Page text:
Graphic illustration of workplace activity with VN Futures and MMI logos

Report released with highlights and key outcomes from the recent Student Veterinary Wellbeing Discussion Forum

Today (19 January) the Mind Matters Initiative (MMI) and VN Futures have released a report which details the key discussions from their recent Student Veterinary Nurse (SVN) Wellbeing Discussion Forum and what next steps the profession needs to take to improve the mental wellbeing of student and recently qualified vet nurses.

The event was organised following the results of an MMI survey of 650 student veterinary nurses, recently qualified veterinary nurses and clinical coaches which revealed that the overwhelming majority of the people surveyed felt that bullying and incivility were serious problems in the profession. The Discussion Forum’s programme was structured around the survey results, which revealed four key areas that were impacting the mental wellbeing of the profession. These four key areas were:

  • Incivility and bullying – The MMI survey results revealed that 96% of respondents felt like incivility and bullying were a problem within the vet nursing profession. The survey also indicated that many of the accounts of bullying were instances of people in senior positions acting poorly towards people in more junior roles.
  • Juggling demands – Many people said the demands of their work were affecting their wellbeing, and some revealed they didn’t even have time to eat or use the toilet when they were at work. 81% said that they found their job stressful.
  • Disability and chronic illness – One in three respondents identified as having a disability or chronic illness and one in five identified as neurodiverse. The survey revealed that respondents with disabilities and/or chronic illnesses were often made to feel like a burden, especially when requesting to shield during the Covid-19 pandemic.
  • Awareness, recognition and pride – 70% of respondents said that they felt they had chosen the right career and that they were passionate about looking after the animals committed to their care. However, there were recurring issues with the role that came through in the results of the survey, including low pay and lack of respect from the public and vets.

The Discussion Forum was attended by people from across all areas of veterinary nursing, including current students, clinical coaches, recently graduated vet nurses and employers. Throughout the day, attendees heard talks from:

  • Mind Matters Initiative Manager, Lisa Quigley, who confirmed that vet nursing and student mental wellbeing would be crucial streams in the MMI 2022 – 2027 strategy.
  • Dr Claire Hodgson MRCVS, co-founder of the British Veterinary Chronic Illness Support (BVCIS) organisation, and Alexandra Taylor RVN, current President of the BVNA, who outlined the challenges people with disabilities and chronic illnesses face and what the veterinary profession can do to support their staff.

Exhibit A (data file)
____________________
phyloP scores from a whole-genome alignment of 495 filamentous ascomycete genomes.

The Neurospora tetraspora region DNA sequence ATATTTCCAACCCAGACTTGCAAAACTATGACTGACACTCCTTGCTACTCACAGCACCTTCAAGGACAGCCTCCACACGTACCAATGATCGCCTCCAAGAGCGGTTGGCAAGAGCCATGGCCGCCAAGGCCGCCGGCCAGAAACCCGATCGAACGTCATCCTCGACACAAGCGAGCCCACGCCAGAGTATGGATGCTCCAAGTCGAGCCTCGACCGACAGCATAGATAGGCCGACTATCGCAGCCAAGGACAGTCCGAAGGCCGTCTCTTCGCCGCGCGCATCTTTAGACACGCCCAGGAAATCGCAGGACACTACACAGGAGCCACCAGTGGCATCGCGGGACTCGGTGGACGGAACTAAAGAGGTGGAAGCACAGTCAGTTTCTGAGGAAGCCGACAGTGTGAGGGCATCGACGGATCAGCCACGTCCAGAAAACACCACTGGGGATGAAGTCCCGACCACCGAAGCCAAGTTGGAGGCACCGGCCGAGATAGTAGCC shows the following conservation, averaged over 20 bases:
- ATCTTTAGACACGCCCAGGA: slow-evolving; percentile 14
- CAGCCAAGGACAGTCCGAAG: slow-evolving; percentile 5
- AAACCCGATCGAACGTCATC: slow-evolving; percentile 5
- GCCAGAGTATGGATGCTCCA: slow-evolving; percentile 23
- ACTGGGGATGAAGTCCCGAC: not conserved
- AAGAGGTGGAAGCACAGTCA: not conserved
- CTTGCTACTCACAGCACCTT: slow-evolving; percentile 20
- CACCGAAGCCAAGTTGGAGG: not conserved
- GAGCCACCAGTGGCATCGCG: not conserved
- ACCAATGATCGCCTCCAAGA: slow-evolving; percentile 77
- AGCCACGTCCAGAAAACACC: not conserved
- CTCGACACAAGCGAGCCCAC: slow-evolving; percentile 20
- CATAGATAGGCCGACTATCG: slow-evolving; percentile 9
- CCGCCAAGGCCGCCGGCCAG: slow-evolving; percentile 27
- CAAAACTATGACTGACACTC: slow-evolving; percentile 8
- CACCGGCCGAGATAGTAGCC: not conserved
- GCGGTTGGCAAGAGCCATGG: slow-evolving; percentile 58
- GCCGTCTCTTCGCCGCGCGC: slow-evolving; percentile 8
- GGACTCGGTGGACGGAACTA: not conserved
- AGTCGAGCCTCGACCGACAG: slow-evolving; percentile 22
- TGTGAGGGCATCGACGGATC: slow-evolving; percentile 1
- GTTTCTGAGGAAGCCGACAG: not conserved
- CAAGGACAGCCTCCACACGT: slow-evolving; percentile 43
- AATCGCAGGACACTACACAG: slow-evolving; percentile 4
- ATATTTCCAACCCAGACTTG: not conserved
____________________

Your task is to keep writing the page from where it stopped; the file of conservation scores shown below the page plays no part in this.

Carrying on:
• Dr Simon Fleming, an NHS Trauma and Orthopaedic Registrar, explained the impact that bullying can have on the person being bullied and those who witness it. He also outlined what an effective intervention looks like and what the steps taken before formal disciplinary action should be.
  • Jane Davidson, RVN, discussed how to set healthy boundaries and the extent that these, and time management practises, can be applied in a vet nursing role.
  • Jill Macdonald, RVN and VN Futures Lead and Dr Laura Woodward MRCVS, a veterinary surgeon and psychotherapeutic counsellor, explored what pride means and how employers and the wider profession can encourage pride in vet nursing.

Attendees were then invited to join breakout discussion sessions, where they had opportunities to openly discuss their experiences and how they felt the profession could improve the mental wellbeing of vet nurses. The key outcomes from those discussions were:

  • More needed to be done to make it clear that the MMI is for the whole veterinary profession, not just vet surgeons.
  • There needed to be additional resources and training to educate employers and the wider veterinary professions about the legal rights for people with a chronic illness and/or disability in the workplace and their expectations in terms of reasonable adjustments.
  • Training needed to be given to help people understand how to address bullying in the workplace and that this should be given as early as their initial veterinary training.
  • Some students said they would not feel comfortable challenging a senior member of staff and said that they would benefit from having training in how to address the behaviour of someone in a senior position.
  • There needed to be a change in the culture around taking breaks and that staff should be actively encouraged to switch off during their break times.

Lisa Quigley, Mind Matters Initiative Manager, said; “We’re really pleased that so many people attended our Wellbeing Forum and engaged with the discussion sessions. Throughout the discussions, some people shared difficult and personal experiences and we want to thank everyone for being so open and for being respectful to those who shared their stories. Student and veterinary nurse wellbeing will be key components of the 2022- 2027 MMI strategy, which we will be launching this spring. The forum discussions, survey results and feedback from the student vet nursing community will be incorporated into the survey and guide the resources, research and support we work on to help improve the mental wellbeing of the profession.”